The Supreme Court on Wednesday (30 November) sentenced 2 people to 3 years in prison for distributing leaflets and selling t-shirts promoting the pro-republic group Thai Federation.
A black t-shirt with the Thai Federation symbol
In September 2018, 5 people were arrested and detained at a military camp for distributing Thai Federation leaflets and selling black t-shirts with the group’s symbol. Kritsana, Thoetsak, Praphan, Wannapa, and Jinda (last names withheld) were later charged with sedition and being members of a secret society whose aim is unlawful.
Jinda failed to appear in court. The remaining four defendants were sentenced by the Court of First Instance to 3 years in prison for being members of a secret society. Since Thoetsak and Praphan confessed, their sentence was reduced to 2 years. The sedition charge was dismissed. The Appeal Court also ruled in April 2021 to uphold the verdict.
Kritsana, Thoetsak, and Wannapa appealed their sentence to the Supreme Court on the ground that they were not Thai Federation members. Praphan, who has been in continuous detention since May 2019 while the case went through the Court of First Instance and the Appeal Court, did not file an appeal. She served over two years of her sentence and was released on 31 May 2021.
Kritsana and Thoetsak have been required to wear an electronic monitoring bracelet as part of their bail condition since 2018, the longest of all defendants in cases relating to political expression. Wannapa, meanwhile, has been required to wear an electronic monitoring bracelet since June 2021 after she was granted bail pending appeal with the Supreme Court.
The Supreme Court on Wednesday (30 November) ruled to uphold the verdict of the Court of First Instance and the Appeal Court. Kritsana and Wannapa were found guilty of being members of a secret society on the ground that, even though the content of the leaflet they handed out was not seditious, the leaflet also included the URL for the Thai Federation YouTube channel, which aims to incite people to change the regime – something which the court sees an unlawful aim.
The court also said that, since Kritsana also posted messages on Facebook criticizing the government and the monarchy and is part of a group chat on the messaging application Line in which participants criticize the monarchy, and because Thoetsak, Wannapa, and Kritsana were handing out the leaflets, the defence that they are not Thai Federation members is unbelievable and therefore they are guilty of being members of a secret organization. The sedition charge, meanwhile, was dismissed.
Kritsana and Wannapa were immediately taken to prison. Thoetsak did not come to court and arrest warrants have now been issued for him and Jinda.
Pawinee Chumsri, a lawyer from Thai Lawyers for Human Rights (TLHR), said that the three defendants said they insisted they were never members of Thai Federation and only joined the Line group. They also said that they made the leaflets and t-shirts themselves because they liked the ideas being circulated in the group and wanted to show support for the demands for state welfare and for the country to be divided into states. There is also no evidence they have ever joined any group meetings to plan activities. In Kritsana’s case, there is no other evidence than his testimony when he was questioned while detained in a military camp.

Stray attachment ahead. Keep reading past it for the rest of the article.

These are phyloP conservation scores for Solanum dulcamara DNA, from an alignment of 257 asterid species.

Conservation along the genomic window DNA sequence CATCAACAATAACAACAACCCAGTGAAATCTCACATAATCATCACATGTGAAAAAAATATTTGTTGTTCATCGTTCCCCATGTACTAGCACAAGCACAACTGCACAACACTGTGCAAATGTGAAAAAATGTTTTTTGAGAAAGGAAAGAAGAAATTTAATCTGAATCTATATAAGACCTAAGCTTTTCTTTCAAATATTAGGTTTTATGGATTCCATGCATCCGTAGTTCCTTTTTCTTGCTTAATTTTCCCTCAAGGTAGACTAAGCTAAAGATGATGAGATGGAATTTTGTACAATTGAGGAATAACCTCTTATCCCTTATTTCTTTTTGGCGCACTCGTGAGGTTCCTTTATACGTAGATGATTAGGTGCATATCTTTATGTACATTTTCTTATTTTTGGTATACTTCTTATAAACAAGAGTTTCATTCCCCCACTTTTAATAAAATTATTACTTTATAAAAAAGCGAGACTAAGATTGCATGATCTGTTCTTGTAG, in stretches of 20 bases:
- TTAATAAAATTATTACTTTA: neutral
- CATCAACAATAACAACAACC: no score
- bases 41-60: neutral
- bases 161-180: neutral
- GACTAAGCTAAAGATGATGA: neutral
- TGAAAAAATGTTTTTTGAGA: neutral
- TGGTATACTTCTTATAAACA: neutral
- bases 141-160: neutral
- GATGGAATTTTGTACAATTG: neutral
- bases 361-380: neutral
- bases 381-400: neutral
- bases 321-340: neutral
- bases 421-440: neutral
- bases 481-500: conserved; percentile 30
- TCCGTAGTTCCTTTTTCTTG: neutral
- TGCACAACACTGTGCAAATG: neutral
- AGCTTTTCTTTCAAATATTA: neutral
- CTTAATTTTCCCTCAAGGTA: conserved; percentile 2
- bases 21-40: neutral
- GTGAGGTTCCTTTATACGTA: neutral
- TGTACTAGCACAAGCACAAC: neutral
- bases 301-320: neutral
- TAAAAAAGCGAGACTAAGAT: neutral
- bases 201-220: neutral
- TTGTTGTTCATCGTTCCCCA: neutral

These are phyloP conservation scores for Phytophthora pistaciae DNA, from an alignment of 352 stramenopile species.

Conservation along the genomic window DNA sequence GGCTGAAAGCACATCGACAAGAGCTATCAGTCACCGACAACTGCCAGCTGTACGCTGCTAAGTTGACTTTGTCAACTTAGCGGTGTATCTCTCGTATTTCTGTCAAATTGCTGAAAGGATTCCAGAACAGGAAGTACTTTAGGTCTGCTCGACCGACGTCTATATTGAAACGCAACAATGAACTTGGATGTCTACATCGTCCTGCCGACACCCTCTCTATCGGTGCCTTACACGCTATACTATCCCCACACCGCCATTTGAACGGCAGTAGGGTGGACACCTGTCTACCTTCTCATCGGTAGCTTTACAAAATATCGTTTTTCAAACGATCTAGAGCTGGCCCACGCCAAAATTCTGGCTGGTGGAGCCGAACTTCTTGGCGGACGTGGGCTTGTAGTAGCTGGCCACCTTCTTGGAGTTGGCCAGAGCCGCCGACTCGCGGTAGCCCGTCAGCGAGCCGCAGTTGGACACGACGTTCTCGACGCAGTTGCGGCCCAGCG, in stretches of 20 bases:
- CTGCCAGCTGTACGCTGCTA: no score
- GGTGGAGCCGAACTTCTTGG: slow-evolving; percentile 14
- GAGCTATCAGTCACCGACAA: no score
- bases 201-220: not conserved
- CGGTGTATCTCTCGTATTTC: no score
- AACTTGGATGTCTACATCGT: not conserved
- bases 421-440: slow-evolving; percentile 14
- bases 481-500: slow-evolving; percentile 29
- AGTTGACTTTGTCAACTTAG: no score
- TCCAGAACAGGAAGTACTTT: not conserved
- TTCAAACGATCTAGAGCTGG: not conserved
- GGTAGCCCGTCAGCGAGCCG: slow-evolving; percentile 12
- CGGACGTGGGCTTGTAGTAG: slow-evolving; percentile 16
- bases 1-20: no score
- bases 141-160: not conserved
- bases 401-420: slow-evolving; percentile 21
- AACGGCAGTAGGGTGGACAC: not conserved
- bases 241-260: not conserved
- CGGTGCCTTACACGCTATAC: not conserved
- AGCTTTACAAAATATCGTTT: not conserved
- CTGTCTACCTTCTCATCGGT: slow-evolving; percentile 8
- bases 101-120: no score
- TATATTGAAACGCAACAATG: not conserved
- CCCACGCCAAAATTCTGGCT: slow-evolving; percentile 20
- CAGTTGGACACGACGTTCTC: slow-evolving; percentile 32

Pawinee also noted that Wannapa’s family is poor, and that she was only helping her mother deliver the t-shirts, but did not know anything about the Thai Federation.
Pawinee said that the charge of being a member of a secret society under Section 209 of the Thai Criminal Code is an old law that has recently been revived and used against people in the Deep South provinces. However, she noted that in the Deep South cases, the prosecution has to prove that the defendants have been inducted into a group or that they have joined planning sessions. But the court considered the defendants in the Thai Federation case group members even though they were only part of the Line group or making leaflets with links to the group’s YouTube channel.
TLHR reported that Kritsana, 36, is currently unemployed. When he was arrested, officers confiscated his laptop and mobile phones before detaining him in a military camp for 7 days. He was threatened while being questioned, and an officer once slapped him. His arrest also made him to afraid to express his political opinion.
Meanwhile, Wannapa, 35, is a single mother of 2 sons aged 18 and 13. Being made to wear the electronic monitoring bracelet not only causes discomfort and sores and bruises on her ankle from the pressure but also a sense of shame. Wannapa said she never wears shorts, since she would feel shameful if someone stares at her.
The charges against her have also cost Wannapa her job. After spending a year working as a taxi driver, Wannapa got a part-time job in a warehouse, but was let go before being made a full-time staff when her employer found that she has a criminal record. She now works part-time at several warehouses. However, the monitoring bracelet also caused her problems as it triggered metal detector gates at warehouses she worked at, and other employees would gossip about her. Wannapa said she fears the shame so much that she would not work at large warehouses with metal detector gates, which means that she is not able to earn as much money.
Wannapa’s oldest son has left school to work as a food delivery driver. Her youngest son has also left school and now lives with his grandparents outside of Bangkok.